They meet at Countersett on the last Sunday of the month, at Bainbridge at other times. With Leyburn, they form the smallest "monthly meeting" in the country.

Judith Bromley, the monthly meeting clerk and a well known dales artist, is the daughter of a former Vicar of Thornaby. Angela le Grice, clerk to the "preparatory" meeting, is the daughter of a former dean of Ripon.

John Warren says cheerfully that we're welcome to write notes but not to throw a tantrum (or, he might reasonably have added, pretty much anything else, either.)

The meetings have no leaders, no formalities, no ritual, no hymns. Though witness is quite common, there are lengthy periods of silence - "a silence," says one of the leaflets, "of waiting in expectancy".

One member does extensive charitable work in India, another in Gambia. Helen Willis, who celebrates her 90th birthday in June, plans a party for the Yorkshire Air Ambulance instead.

As early as 1770, Richard Robinson's descendants had paid £90 1s 1d for a three-span road bridge near the village.

Doubtless they have long since rejected the tag-line about actions speaking louder than words, but it seems pretty appropriate, nonetheless. A mission statement, as it were.

Outside the three windows, the trees barely bestir themselves. Someone reads a little book, someone else rises to talk about a sparrow hawk seeing off a blackbird - "that really did show us the wildness of Scotland".

A lady talks of three funerals recently attended, an elderly gentleman recalls someone he met with the Friends Ambulance Unit, a fourth (and final) speaker has been to a Roman Catholic church. "It just seems to me that whether you sing joyously in the service or just sit in silence, it is equally valid," he says.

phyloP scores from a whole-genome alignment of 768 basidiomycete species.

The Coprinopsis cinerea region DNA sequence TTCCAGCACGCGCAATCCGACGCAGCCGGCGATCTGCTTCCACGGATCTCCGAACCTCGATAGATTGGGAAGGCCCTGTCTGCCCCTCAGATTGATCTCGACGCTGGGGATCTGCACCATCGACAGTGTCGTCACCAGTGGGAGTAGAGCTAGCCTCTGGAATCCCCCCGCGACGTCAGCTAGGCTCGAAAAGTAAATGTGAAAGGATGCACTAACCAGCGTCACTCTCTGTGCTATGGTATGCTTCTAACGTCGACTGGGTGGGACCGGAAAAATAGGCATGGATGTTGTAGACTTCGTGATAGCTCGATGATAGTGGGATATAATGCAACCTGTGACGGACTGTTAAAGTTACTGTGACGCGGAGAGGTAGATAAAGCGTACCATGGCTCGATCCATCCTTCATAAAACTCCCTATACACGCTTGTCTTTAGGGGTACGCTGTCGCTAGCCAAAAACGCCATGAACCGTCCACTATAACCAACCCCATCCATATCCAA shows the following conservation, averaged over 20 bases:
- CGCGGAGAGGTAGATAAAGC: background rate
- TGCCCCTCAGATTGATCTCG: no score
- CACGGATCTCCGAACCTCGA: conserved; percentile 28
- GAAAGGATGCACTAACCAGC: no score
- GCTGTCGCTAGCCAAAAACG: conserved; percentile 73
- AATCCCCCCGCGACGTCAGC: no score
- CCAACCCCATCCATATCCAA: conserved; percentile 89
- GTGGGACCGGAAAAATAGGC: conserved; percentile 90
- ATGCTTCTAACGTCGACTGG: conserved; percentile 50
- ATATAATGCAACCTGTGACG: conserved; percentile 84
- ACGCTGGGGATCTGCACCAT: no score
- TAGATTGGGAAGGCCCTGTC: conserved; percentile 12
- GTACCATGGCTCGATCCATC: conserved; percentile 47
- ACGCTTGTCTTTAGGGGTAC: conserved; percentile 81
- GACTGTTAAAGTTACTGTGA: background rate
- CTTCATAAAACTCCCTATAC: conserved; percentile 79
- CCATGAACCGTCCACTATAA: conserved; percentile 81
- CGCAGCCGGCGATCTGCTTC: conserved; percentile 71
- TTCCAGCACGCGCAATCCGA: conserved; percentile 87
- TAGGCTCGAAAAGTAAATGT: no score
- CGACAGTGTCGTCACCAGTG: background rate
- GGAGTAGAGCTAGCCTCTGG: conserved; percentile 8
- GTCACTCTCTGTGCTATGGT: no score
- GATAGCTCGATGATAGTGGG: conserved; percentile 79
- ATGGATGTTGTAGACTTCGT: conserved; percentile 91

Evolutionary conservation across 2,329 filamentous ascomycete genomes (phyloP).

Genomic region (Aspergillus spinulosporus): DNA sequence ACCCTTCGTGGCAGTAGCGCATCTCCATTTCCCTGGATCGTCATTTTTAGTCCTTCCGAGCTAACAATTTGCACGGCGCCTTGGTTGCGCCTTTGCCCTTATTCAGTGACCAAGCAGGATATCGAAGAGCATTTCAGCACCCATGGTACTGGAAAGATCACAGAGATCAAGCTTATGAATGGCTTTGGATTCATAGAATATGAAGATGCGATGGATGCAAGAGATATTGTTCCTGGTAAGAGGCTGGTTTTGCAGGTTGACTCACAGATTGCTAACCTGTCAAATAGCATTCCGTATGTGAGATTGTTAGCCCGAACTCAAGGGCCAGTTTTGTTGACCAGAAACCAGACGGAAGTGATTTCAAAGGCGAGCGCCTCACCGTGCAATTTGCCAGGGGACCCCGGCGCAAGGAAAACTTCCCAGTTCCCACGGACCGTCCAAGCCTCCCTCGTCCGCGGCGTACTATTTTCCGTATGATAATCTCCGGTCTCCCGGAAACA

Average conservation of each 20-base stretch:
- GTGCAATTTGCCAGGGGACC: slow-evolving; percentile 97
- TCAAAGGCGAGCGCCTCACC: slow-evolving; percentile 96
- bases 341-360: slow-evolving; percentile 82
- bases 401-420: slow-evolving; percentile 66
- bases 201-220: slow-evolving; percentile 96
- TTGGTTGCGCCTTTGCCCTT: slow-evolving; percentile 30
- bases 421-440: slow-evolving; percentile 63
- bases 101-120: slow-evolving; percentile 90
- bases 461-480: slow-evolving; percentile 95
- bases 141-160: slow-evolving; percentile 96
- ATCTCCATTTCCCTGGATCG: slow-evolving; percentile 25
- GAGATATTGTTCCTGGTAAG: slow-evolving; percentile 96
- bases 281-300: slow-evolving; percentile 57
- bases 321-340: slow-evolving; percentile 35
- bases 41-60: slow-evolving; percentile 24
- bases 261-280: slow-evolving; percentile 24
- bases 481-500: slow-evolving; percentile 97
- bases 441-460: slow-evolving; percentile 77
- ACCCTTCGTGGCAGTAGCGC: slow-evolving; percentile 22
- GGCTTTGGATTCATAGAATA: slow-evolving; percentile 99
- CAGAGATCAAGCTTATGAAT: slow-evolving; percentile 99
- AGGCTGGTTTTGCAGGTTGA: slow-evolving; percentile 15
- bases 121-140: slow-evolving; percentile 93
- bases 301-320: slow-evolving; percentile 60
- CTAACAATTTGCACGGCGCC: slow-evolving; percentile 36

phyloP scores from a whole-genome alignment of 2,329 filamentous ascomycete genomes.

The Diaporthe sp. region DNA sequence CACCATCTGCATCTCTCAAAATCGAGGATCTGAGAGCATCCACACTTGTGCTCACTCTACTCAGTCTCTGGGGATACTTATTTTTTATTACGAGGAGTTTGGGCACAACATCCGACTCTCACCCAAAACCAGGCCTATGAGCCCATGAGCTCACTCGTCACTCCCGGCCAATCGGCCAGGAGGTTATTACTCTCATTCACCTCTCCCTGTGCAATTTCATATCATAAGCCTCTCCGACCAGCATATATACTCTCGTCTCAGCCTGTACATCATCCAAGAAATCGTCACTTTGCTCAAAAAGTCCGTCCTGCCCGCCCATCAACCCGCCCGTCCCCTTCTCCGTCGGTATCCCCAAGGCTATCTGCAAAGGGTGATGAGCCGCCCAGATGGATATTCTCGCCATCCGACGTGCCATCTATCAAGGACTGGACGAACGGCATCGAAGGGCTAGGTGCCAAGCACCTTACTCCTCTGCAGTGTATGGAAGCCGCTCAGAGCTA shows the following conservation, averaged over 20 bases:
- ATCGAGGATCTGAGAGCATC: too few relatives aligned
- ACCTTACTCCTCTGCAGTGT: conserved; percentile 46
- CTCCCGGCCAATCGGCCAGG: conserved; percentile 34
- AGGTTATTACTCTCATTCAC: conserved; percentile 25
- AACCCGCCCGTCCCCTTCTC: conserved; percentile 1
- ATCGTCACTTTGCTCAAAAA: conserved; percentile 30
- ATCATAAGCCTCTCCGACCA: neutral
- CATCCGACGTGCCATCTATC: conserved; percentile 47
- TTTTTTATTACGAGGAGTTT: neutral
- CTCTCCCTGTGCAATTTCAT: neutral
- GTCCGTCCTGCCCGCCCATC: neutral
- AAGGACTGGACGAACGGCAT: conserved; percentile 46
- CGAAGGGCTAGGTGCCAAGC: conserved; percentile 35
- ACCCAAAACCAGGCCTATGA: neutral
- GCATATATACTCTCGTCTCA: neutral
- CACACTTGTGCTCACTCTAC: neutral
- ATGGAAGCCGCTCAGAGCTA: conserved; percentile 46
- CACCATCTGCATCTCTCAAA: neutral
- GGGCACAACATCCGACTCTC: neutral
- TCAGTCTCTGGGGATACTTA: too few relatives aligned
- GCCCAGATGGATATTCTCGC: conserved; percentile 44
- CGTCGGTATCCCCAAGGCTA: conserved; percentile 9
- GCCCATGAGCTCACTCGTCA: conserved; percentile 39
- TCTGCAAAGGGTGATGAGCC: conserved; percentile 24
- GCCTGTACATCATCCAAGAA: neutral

As usual, the meeting ends after an hour when two elders shake hands. Robin West says that he was drawn to Quakerism, after coming to Countersett, by the absence of dogma or ritual.

John Warren, a semi-retired architect, also found Countersett first and the Quakers second. "We put an advert in the paper - mad architect seeks dales house to restore, something like that.

"We'd never been to Countersett and we dropped into it almost as if it was intended. Quakerism has always been known for its simplicity and humility. It helped us change pace."

Judith, his wife, says that it's a wonderful place. "I can still find everything I need within five miles, ten at the most. We are extraordinarily lucky to be there."

One or two walkers pass by, almost on tiptoe so as not to disturb the peace. The lady of this house is much taken by it all. These could be Friends for life.

* The Society of Friends meets at Countersett at 10.45am on the last Sunday of every month and at Bainbridge at 10.30am on other Sundays. As with the column, all are welcome.

Source: http://www.thenorthernecho.co.uk/features/columnists/mikeamos/atyourservice/1443445.A_meeting_among_friends/

History of the place:
Adjoining Countersett Hall: acquired 1710, altered 1778, still in use

The following is taken from: (http://www.outofoblivion.org.uk/record.asp?id=402>

It says:
Richard Robinson of Countersett Hall was an early convert to the non-conformist faith whose members became known as Quakers.
He may even have heard George Fox preaching when he visited Yorkshire and Cumbria in 1652. Although he was forbidden by law to practise his faith he seems to have held meetings at Countersett Hall and by 1661 was imprisoned in York for refusing to pay tithes (taxes) to the Church of England.
Richard was persecuted for many years. After his death in 1693 his son Michael continued the family faith and about 1710, he built a new meeting house in Countersett.
A rebuild in 1778 lowered the floor level and replaced some windows, but the building as it stands today is substantially as it was when built.

Source:
Cooper, Edmund (1979) The Quakers of Swaledale and Wensleydale. London: Quaker Home Service
Hall, David S (1994) Richard Robinson of Countersett, 1628-1693 and the Quakers of Wensleydale. York: Sessions
Hatcher, Jane (1990) Richmondshire Architecture. Richmond: C J Hatcher
Rooksby, Donald A (1994) The Man in Leather Breeches. The Quakers in North-west England:1. Colwyn Bay
No historic references found.

NameActionDate
Meeting HouseAcquired1710
Meeting HouseRe-Built1778





(Please note that any un-titled image could be of any Quaker meeting in the north of England)